Oil prices fell on Tuesday, losing most of Monday’s gains, as mixed economic data from China, the world’s second-largest oil consumer, and winter demand concerns offset the impact of Saudi Arabia and Russia extending production cuts.
Brent crude futures were down 47 cents, or 0.55%, at $84.71 a barrel as of 04:31 GMT, while West Texas Intermediate (WTI) crude traded 37 cents, or 0.46% less, at $80.45 a barrel.
Both benchmarks rose about 30 cents on Monday after top exporting countries Saudi Arabia and Russia reaffirmed their commitments to voluntary oil supply cuts by the end of the year.
While China’s crude oil imports showed strong growth on both an annual and monthly basis in October, the country’s total exports contracted faster than expected. However, while China’s export data appears to be worse than expected, demand appears to be recovering. The weak trend in exports reflects the downward pressure on the global economy in the fourth quarter.
Expectations that China-based refiners will reduce crude oil flows between November and December could limit oil demand and exacerbate price declines.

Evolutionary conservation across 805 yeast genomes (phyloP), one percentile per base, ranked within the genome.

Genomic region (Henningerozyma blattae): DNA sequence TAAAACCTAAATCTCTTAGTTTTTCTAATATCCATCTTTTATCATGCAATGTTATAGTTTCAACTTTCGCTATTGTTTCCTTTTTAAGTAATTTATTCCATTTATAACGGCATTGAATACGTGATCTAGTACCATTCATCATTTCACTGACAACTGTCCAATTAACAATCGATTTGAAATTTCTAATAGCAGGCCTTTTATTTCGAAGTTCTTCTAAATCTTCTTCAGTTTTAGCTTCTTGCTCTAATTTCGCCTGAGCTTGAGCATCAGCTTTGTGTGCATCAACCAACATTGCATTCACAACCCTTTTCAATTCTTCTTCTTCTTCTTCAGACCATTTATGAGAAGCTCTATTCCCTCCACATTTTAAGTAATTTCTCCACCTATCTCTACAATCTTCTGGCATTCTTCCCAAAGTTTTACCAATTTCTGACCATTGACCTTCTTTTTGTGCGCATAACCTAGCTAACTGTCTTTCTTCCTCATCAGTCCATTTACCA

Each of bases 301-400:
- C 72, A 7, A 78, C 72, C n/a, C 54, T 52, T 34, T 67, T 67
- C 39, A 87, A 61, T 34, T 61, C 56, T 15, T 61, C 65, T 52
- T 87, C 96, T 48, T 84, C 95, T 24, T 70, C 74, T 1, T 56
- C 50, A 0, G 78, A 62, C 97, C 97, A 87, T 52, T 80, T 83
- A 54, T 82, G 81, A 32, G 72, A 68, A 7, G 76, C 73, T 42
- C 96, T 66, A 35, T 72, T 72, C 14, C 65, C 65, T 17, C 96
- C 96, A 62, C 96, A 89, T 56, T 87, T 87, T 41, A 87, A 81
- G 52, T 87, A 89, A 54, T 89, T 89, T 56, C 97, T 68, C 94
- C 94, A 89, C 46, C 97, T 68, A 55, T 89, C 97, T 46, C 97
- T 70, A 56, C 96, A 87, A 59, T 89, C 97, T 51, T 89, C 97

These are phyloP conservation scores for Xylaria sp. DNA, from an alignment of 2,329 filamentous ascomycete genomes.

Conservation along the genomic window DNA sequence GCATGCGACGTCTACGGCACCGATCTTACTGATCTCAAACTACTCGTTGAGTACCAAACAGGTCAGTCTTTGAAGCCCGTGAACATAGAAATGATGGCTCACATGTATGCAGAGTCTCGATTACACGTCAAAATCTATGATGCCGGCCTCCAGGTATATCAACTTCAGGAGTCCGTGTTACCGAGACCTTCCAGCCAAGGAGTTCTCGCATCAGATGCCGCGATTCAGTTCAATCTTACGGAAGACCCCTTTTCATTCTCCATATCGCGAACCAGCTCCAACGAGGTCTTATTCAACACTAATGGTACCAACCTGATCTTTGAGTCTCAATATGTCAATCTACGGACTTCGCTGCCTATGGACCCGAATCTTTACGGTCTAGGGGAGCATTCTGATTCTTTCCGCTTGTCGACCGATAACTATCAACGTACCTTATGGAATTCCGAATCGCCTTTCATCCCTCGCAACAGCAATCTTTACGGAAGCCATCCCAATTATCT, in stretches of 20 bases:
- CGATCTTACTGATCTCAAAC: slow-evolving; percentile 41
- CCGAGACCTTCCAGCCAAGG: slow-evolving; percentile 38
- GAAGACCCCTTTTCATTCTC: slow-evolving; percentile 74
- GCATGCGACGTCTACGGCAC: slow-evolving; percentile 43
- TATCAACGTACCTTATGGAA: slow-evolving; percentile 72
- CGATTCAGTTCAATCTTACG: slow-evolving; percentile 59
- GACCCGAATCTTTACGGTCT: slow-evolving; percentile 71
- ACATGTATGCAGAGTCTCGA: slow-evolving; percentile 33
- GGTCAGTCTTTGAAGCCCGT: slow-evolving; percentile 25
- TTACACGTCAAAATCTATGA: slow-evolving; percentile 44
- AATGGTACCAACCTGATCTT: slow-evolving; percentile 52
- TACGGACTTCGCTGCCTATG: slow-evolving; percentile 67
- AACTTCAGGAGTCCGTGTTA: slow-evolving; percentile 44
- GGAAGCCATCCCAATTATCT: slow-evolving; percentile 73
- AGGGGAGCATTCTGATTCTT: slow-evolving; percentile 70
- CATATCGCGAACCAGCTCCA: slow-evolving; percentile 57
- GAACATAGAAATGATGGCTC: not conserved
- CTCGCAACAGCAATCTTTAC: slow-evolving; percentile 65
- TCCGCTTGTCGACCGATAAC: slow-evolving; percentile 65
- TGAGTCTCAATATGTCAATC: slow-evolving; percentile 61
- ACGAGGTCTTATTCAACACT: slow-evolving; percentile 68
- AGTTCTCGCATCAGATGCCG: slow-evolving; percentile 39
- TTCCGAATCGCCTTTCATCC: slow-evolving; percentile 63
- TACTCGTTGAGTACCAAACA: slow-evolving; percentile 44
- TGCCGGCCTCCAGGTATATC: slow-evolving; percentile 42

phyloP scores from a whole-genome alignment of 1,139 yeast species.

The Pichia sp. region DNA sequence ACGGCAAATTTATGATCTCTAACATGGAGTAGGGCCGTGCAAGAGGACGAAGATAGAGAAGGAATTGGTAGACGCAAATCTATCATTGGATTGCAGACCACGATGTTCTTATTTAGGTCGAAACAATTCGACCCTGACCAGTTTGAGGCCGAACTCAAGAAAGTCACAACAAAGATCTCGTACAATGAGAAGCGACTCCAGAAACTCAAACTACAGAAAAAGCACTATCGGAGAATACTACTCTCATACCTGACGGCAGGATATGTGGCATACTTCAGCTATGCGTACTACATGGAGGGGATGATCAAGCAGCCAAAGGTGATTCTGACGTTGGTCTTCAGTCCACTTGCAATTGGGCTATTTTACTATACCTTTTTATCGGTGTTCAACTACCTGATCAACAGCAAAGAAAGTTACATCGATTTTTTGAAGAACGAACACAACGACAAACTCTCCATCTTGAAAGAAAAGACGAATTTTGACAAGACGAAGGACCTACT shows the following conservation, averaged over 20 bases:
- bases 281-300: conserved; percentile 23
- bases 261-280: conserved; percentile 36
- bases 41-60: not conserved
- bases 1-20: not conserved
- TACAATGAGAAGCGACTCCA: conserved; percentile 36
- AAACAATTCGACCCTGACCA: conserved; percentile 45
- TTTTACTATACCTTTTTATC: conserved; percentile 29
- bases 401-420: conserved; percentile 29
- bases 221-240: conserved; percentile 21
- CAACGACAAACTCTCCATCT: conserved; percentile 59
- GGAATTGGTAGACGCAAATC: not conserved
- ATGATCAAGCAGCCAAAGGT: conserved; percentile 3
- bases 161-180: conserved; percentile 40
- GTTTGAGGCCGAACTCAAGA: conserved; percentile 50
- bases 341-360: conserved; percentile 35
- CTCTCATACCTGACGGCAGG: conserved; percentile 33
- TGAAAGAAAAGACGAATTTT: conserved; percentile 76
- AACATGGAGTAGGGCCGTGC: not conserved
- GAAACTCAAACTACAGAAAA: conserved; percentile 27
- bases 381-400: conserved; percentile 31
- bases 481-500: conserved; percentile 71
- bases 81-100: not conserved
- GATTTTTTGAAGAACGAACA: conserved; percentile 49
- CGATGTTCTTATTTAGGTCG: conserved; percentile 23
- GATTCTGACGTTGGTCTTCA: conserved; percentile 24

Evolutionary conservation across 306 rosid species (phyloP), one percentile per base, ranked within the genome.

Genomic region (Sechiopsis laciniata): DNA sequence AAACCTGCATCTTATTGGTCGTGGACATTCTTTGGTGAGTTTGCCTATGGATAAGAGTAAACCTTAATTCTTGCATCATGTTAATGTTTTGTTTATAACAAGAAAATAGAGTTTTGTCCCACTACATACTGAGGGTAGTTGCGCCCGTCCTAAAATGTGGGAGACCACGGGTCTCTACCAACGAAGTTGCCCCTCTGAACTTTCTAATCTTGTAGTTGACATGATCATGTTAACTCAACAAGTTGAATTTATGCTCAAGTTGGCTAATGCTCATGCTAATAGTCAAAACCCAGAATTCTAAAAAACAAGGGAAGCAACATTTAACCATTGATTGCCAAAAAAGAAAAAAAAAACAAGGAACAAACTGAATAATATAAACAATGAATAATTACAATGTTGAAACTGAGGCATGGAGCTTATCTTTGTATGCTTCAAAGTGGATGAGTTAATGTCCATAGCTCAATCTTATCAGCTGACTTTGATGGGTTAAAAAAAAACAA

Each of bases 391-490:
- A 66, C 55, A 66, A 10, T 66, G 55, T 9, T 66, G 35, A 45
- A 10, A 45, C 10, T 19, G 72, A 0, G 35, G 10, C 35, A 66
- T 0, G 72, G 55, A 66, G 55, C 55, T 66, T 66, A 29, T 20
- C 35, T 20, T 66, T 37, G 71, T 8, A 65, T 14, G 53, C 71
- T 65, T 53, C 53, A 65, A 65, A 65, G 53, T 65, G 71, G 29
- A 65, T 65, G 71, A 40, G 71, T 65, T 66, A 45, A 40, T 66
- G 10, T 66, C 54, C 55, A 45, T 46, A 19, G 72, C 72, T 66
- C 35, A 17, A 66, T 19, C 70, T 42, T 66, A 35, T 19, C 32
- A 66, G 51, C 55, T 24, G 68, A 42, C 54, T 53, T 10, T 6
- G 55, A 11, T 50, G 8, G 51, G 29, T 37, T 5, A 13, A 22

Extending these production cuts means markets are still wary of demand-triggered factors and could put further pressure on prices.
Given the limited impact of the Israel-Hamas war on oil supplies, the production cuts suggest Saudi Arabia is still concerned about demand.
This year’s winter in the northern hemisphere passes relatively warm, which reduced fuel consumption to some extent. Concerns that a warmer-than-expected winter could limit energy and fuel demand also put pressure on prices.
Markets are watching how long Saudi Arabia and Russia will continue to rein in production and whether they will extend these cuts into early 2024 or start restoring that production. This issue is expected to become clear at the beginning of December.
Saudi Arabia confirmed on Sunday it would continue with an additional voluntary cut of 1 million barrels per day (bpd), meaning production of around 9 million bpd for December, an Energy Ministry source said.
Moscow announced that it will maintain an additional voluntary supply cut of 300,000 barrels per day in exports of crude oil and petroleum products until the end of December.